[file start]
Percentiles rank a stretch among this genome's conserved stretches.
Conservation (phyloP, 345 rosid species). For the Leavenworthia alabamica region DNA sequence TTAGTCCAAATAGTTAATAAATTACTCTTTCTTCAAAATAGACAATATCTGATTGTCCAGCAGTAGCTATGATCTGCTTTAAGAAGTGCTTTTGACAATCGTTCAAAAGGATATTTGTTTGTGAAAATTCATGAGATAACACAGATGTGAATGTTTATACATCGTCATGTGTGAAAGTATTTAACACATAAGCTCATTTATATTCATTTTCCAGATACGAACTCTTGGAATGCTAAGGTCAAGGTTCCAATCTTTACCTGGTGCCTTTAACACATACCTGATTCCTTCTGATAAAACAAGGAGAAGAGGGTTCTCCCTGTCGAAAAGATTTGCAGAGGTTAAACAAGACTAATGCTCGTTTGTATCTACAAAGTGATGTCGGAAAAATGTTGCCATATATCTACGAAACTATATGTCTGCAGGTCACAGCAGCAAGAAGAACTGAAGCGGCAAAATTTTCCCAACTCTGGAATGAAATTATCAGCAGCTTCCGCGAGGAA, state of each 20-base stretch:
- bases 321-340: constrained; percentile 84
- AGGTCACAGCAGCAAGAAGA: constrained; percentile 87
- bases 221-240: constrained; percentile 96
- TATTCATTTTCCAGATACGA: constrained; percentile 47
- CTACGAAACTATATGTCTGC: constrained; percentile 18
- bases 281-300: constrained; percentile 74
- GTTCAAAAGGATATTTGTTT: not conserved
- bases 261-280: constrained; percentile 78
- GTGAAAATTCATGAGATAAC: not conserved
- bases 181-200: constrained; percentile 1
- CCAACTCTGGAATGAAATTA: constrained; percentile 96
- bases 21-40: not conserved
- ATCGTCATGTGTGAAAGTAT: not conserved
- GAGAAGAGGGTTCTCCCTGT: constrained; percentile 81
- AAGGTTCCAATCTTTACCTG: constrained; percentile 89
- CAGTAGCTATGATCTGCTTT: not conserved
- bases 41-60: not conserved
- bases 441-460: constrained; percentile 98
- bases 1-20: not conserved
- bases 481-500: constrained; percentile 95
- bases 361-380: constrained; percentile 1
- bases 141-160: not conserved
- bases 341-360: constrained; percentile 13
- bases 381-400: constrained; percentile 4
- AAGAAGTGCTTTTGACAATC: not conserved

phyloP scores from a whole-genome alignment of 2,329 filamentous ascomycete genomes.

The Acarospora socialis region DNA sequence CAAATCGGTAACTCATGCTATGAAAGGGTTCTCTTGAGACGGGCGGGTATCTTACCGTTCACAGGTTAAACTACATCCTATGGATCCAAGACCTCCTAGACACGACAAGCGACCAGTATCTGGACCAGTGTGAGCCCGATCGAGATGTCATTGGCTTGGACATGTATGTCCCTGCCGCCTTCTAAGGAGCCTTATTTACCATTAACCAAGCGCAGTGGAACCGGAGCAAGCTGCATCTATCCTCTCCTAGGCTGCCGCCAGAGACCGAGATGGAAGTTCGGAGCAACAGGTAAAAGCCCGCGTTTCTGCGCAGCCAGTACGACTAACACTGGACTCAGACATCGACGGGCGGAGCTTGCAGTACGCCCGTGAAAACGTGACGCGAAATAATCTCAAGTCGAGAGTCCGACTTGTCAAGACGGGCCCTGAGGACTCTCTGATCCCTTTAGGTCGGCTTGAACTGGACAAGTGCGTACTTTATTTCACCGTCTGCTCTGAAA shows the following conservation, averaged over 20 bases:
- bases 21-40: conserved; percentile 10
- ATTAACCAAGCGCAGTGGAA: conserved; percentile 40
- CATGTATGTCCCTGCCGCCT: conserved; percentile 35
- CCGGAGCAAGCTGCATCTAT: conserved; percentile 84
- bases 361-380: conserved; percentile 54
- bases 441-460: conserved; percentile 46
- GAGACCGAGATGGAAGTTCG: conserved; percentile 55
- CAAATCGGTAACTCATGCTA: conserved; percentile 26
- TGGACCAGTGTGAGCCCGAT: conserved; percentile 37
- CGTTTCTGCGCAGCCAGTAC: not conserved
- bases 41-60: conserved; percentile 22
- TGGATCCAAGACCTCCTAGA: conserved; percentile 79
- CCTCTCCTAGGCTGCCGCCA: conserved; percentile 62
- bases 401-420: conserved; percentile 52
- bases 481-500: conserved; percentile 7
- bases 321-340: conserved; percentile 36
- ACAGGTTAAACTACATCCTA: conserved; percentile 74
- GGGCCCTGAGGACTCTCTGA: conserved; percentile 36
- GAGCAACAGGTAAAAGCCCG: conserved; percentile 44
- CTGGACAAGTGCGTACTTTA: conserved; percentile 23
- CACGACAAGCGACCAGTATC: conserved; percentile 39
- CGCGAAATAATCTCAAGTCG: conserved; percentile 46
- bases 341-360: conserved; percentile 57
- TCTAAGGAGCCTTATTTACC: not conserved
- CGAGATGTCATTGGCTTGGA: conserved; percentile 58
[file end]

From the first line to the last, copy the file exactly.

Percentiles rank a stretch among this genome's conserved stretches.
Conservation (phyloP, 345 rosid species). For the Leavenworthia alabamica region DNA sequence TTAGTCCAAATAGTTAATAAATTACTCTTTCTTCAAAATAGACAATATCTGATTGTCCAGCAGTAGCTATGATCTGCTTTAAGAAGTGCTTTTGACAATCGTTCAAAAGGATATTTGTTTGTGAAAATTCATGAGATAACACAGATGTGAATGTTTATACATCGTCATGTGTGAAAGTATTTAACACATAAGCTCATTTATATTCATTTTCCAGATACGAACTCTTGGAATGCTAAGGTCAAGGTTCCAATCTTTACCTGGTGCCTTTAACACATACCTGATTCCTTCTGATAAAACAAGGAGAAGAGGGTTCTCCCTGTCGAAAAGATTTGCAGAGGTTAAACAAGACTAATGCTCGTTTGTATCTACAAAGTGATGTCGGAAAAATGTTGCCATATATCTACGAAACTATATGTCTGCAGGTCACAGCAGCAAGAAGAACTGAAGCGGCAAAATTTTCCCAACTCTGGAATGAAATTATCAGCAGCTTCCGCGAGGAA, state of each 20-base stretch:
- bases 321-340: constrained; percentile 84
- AGGTCACAGCAGCAAGAAGA: constrained; percentile 87
- bases 221-240: constrained; percentile 96
- TATTCATTTTCCAGATACGA: constrained; percentile 47
- CTACGAAACTATATGTCTGC: constrained; percentile 18
- bases 281-300: constrained; percentile 74
- GTTCAAAAGGATATTTGTTT: not conserved
- bases 261-280: constrained; percentile 78
- GTGAAAATTCATGAGATAAC: not conserved
- bases 181-200: constrained; percentile 1
- CCAACTCTGGAATGAAATTA: constrained; percentile 96
- bases 21-40: not conserved
- ATCGTCATGTGTGAAAGTAT: not conserved
- GAGAAGAGGGTTCTCCCTGT: constrained; percentile 81
- AAGGTTCCAATCTTTACCTG: constrained; percentile 89
- CAGTAGCTATGATCTGCTTT: not conserved
- bases 41-60: not conserved
- bases 441-460: constrained; percentile 98
- bases 1-20: not conserved
- bases 481-500: constrained; percentile 95
- bases 361-380: constrained; percentile 1
- bases 141-160: not conserved
- bases 341-360: constrained; percentile 13
- bases 381-400: constrained; percentile 4
- AAGAAGTGCTTTTGACAATC: not conserved

phyloP scores from a whole-genome alignment of 2,329 filamentous ascomycete genomes.

The Acarospora socialis region DNA sequence CAAATCGGTAACTCATGCTATGAAAGGGTTCTCTTGAGACGGGCGGGTATCTTACCGTTCACAGGTTAAACTACATCCTATGGATCCAAGACCTCCTAGACACGACAAGCGACCAGTATCTGGACCAGTGTGAGCCCGATCGAGATGTCATTGGCTTGGACATGTATGTCCCTGCCGCCTTCTAAGGAGCCTTATTTACCATTAACCAAGCGCAGTGGAACCGGAGCAAGCTGCATCTATCCTCTCCTAGGCTGCCGCCAGAGACCGAGATGGAAGTTCGGAGCAACAGGTAAAAGCCCGCGTTTCTGCGCAGCCAGTACGACTAACACTGGACTCAGACATCGACGGGCGGAGCTTGCAGTACGCCCGTGAAAACGTGACGCGAAATAATCTCAAGTCGAGAGTCCGACTTGTCAAGACGGGCCCTGAGGACTCTCTGATCCCTTTAGGTCGGCTTGAACTGGACAAGTGCGTACTTTATTTCACCGTCTGCTCTGAAA shows the following conservation, averaged over 20 bases:
- bases 21-40: conserved; percentile 10
- ATTAACCAAGCGCAGTGGAA: conserved; percentile 40
- CATGTATGTCCCTGCCGCCT: conserved; percentile 35
- CCGGAGCAAGCTGCATCTAT: conserved; percentile 84
- bases 361-380: conserved; percentile 54
- bases 441-460: conserved; percentile 46
- GAGACCGAGATGGAAGTTCG: conserved; percentile 55
- CAAATCGGTAACTCATGCTA: conserved; percentile 26
- TGGACCAGTGTGAGCCCGAT: conserved; percentile 37
- CGTTTCTGCGCAGCCAGTAC: not conserved
- bases 41-60: conserved; percentile 22
- TGGATCCAAGACCTCCTAGA: conserved; percentile 79
- CCTCTCCTAGGCTGCCGCCA: conserved; percentile 62
- bases 401-420: conserved; percentile 52
- bases 481-500: conserved; percentile 7
- bases 321-340: conserved; percentile 36
- ACAGGTTAAACTACATCCTA: conserved; percentile 74
- GGGCCCTGAGGACTCTCTGA: conserved; percentile 36
- GAGCAACAGGTAAAAGCCCG: conserved; percentile 44
- CTGGACAAGTGCGTACTTTA: conserved; percentile 23
- CACGACAAGCGACCAGTATC: conserved; percentile 39
- CGCGAAATAATCTCAAGTCG: conserved; percentile 46
- bases 341-360: conserved; percentile 57
- TCTAAGGAGCCTTATTTACC: not conserved
- CGAGATGTCATTGGCTTGGA: conserved; percentile 58